However, the Columbia Phonograph Company General – the later parent company of the Australian branch – was established 1900 in London as a subsidiary of the U.S. Columbia Phonograph. In 1913 it was renamed Columbia Graphophone Co. and it became independent from the U.S. parent company in 1923 after managing director Louis Sterling acquired the shares of the British entity from the U.S. shareholders. When Sterling became aware that the electrical recording technology was licenced to the financially struggling U.S. Columbia Phonograph, he purchased the former parent company in March 1925 and formed the Columbia International Ltd. with its headquarter in London.

It must have been in this period when Columbia’s management decided to establish a record plant with recording facilities in Sydney. The local press, however, reported in October 1925 that the Columbia Co. purchased a property in Homebush/Sydney. It seemed to be that the erection of the factory rapidly progressed, because in late June 1926 the Columbia studios in Sydney produced the first two recordings: selections by Sydney Simpson and His Wentworth Café Orchestra and songs by the British baritone Walter Kingsle. Despite the fact that record production and recording had been under way for some time, the factory was officially opened by the Governour of New South Wales on October 14, 1926.

In contrast to Gramophone Company, the Columbia management believed that there was also considerable demand for music by local musicians and singers. Therefore, the recording studio in Homebush did not only produce famous acts on tour throughout Australia but also local artists if they seemed to be ‘hit’ compatible. Thus, ‘orginal cast’ recordings of music theatre productions such as from ‘Rose Marie’ by Rudolf Friml, ‘Madame Pompadour’ by Leo Fall and ‘The Student Prince’ by Carl von Millöcker were also made as well as few recordings by local dance orchestras, instrumentalists and comedians.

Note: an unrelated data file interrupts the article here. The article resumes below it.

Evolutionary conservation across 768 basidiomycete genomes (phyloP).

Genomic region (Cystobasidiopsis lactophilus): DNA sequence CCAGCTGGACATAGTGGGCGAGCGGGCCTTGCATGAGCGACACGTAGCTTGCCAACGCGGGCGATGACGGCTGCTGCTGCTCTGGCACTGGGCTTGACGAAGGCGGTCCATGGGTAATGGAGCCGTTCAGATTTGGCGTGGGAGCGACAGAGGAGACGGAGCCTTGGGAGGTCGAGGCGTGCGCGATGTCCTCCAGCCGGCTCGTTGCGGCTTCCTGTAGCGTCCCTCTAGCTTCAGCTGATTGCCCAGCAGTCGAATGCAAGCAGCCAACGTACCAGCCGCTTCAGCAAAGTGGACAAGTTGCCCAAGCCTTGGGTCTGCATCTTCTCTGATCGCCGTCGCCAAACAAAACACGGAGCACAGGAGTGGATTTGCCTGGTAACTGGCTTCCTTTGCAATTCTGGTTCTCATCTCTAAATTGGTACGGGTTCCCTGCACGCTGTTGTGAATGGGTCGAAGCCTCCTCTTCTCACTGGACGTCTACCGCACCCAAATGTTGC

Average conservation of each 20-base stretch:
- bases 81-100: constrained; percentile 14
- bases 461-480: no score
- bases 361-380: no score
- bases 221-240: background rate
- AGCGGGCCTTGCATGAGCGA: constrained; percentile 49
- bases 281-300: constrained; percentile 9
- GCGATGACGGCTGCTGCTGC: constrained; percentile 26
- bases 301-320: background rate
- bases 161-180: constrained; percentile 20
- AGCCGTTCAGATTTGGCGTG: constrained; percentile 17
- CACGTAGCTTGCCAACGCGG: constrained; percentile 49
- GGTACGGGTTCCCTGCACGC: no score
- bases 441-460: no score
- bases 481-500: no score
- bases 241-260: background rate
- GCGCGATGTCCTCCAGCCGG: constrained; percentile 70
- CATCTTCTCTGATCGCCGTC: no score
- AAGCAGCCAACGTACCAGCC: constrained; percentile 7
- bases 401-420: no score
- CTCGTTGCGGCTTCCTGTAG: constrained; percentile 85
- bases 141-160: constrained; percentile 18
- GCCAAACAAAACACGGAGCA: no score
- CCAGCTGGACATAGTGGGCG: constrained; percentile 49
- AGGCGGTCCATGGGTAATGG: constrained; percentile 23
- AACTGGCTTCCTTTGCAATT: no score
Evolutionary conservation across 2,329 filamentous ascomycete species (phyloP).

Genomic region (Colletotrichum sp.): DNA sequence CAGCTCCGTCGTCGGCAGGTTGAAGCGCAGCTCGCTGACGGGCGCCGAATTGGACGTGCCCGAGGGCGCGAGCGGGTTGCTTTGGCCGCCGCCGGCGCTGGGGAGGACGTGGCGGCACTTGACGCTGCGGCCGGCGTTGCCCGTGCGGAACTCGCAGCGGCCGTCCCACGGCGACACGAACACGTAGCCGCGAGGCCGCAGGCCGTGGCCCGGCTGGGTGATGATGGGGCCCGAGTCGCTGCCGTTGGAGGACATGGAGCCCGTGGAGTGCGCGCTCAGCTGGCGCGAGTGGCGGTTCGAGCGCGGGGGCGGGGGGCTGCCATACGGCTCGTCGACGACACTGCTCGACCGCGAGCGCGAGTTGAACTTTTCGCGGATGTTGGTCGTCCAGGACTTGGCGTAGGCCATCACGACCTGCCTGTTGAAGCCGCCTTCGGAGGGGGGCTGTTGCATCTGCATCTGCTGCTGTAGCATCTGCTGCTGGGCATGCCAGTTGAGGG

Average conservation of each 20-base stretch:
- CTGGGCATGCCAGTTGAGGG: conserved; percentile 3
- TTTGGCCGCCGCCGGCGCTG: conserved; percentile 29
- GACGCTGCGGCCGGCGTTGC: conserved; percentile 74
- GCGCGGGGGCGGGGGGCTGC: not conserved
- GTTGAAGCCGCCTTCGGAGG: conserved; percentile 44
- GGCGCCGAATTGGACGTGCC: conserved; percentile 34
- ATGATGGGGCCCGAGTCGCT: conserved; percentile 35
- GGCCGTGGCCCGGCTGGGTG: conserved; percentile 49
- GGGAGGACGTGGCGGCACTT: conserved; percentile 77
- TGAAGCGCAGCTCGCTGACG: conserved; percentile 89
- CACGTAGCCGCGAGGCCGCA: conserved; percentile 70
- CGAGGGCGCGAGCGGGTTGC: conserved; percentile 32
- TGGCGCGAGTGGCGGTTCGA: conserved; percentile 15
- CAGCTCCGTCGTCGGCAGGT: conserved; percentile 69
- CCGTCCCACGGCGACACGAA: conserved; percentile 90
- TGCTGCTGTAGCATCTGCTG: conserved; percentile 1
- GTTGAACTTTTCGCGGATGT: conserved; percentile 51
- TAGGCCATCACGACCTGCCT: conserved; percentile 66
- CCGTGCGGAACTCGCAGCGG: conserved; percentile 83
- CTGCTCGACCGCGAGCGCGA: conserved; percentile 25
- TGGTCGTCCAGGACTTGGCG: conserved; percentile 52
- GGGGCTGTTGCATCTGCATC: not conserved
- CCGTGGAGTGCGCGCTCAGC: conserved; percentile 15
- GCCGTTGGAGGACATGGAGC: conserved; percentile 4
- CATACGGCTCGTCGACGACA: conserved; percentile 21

But with the arrival of ‘talking’ pictures in the late 1920s Columbia started to press discs of soundtracks of Hollywood movies rather than local music performances. However, as the author pointed out: “Australian recordings continued to be an important part of local sales, through comprising only a small proportion of the discs were released onto the market each month.” (p. 171). A special case was the first recording of an Australian symphony orchestra in February 1930. Since the ‘talkies’ put theatre orchestras out of work, most of the musicians could not find a job in the economic depression. Thus, the Columbia management decided to make two records by a group of unemployed orchestra musicians. The first record consisted of the ‘Hungarian March’ from Berlioz’s ‘Damnation of Faust’ and a waltz of Delibes’ ballet ‘Coppelia’. On the second disc Waldteufel’s waltz ‘Ever or Never’ and Williams’ ‘Guard’s patrol’ could be heard. However, this project was a pure promotion event for Columbia and veiled the fact that the company was doing good business pressing sound-on-disc records for imported films.

But despite of the success of soundtracks,Columbia suffered from the bad economic environment. Sales figures presented by Laird in the appendix (p. 320-321) highlight that Columbia had sold in August 1927 almost twice the number of records (158,219 units) than in in the same month in 1932 (89,559). Also the statement of royalties paid to Australia artists reveiled the deep economic crises. At the end of 1929 royalty payments (£ 1,258) had dropped nearly 60% compared to the end of 1928 (£ 3,066). Laird speculates that only the sales of the budget ‘Regal’ label enabled Columbia to survive on the Australian market. However, the economic depression forced Columbia to merge with its chief competitor The Gramophone Company to EMI in 1931.


In part 5 of the series on the early music industry in Australia the Tariff Board Inquiry of 1927 which led to prohibitively high import duties on records will be outlined in detail.


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May 2011